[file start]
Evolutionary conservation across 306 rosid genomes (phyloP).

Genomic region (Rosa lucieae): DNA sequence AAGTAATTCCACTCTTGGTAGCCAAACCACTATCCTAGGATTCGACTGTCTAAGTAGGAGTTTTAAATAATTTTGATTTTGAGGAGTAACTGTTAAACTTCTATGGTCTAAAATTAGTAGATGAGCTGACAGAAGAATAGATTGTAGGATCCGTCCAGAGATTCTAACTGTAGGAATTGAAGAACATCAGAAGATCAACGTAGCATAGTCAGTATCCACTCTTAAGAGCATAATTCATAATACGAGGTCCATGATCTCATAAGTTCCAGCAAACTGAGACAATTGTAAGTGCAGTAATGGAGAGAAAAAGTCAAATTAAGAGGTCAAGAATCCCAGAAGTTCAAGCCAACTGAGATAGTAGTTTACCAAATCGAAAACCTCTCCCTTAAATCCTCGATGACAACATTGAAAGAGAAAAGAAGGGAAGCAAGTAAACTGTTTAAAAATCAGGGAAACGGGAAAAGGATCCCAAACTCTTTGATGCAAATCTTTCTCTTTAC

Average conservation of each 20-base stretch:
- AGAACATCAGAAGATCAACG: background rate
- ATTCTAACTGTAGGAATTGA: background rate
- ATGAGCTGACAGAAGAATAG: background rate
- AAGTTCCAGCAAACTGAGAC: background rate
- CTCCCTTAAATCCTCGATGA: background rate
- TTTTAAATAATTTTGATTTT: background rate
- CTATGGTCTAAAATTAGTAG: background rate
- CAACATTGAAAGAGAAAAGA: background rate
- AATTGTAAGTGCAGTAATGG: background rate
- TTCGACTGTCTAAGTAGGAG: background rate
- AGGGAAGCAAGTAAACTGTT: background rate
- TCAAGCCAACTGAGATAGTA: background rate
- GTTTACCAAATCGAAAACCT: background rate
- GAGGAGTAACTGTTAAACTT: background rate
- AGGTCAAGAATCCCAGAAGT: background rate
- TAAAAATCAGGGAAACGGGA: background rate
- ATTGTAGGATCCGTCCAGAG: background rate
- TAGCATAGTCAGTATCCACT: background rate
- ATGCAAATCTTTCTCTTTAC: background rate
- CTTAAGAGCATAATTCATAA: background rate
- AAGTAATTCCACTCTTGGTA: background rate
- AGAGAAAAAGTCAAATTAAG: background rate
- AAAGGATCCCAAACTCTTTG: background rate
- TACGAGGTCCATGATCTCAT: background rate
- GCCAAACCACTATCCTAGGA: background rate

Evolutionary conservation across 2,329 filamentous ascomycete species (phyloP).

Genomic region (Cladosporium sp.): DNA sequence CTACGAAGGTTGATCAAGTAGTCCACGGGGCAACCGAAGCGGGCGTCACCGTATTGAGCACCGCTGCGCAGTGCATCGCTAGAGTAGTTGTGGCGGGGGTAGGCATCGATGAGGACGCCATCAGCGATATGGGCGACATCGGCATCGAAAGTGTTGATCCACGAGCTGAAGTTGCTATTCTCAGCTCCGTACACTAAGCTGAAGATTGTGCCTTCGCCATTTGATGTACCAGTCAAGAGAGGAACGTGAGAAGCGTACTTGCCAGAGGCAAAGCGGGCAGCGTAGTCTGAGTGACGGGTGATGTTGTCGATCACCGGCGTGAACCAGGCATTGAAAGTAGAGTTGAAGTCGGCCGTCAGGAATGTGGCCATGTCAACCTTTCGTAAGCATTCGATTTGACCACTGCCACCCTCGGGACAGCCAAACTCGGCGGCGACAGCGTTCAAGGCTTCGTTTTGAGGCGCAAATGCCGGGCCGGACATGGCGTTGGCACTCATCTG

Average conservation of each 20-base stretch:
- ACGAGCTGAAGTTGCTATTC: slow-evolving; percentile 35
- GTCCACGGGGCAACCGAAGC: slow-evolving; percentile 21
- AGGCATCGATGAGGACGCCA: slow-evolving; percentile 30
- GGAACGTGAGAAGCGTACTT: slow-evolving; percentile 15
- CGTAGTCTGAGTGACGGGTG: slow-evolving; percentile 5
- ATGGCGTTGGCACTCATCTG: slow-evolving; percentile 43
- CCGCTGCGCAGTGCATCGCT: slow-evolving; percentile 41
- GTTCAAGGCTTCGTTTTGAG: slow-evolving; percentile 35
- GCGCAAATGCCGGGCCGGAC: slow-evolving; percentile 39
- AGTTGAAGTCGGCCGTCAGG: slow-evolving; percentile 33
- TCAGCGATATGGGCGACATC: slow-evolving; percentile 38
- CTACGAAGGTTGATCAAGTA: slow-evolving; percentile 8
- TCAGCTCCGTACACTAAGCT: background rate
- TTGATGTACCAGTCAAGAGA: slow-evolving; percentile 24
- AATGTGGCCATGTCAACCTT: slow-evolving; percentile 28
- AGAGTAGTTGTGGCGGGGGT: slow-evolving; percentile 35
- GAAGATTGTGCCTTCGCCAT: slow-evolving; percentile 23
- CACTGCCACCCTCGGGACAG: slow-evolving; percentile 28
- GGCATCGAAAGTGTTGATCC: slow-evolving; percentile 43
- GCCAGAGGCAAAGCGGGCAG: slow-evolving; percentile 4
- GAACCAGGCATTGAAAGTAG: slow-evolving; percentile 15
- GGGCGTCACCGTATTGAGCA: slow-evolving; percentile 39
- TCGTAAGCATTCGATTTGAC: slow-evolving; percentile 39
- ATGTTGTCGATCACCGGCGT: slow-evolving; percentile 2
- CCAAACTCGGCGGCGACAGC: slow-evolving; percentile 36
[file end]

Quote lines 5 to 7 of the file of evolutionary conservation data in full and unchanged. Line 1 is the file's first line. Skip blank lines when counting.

- ATTCTAACTGTAGGAATTGA: background rate
- ATGAGCTGACAGAAGAATAG: background rate
- AAGTTCCAGCAAACTGAGAC: background rate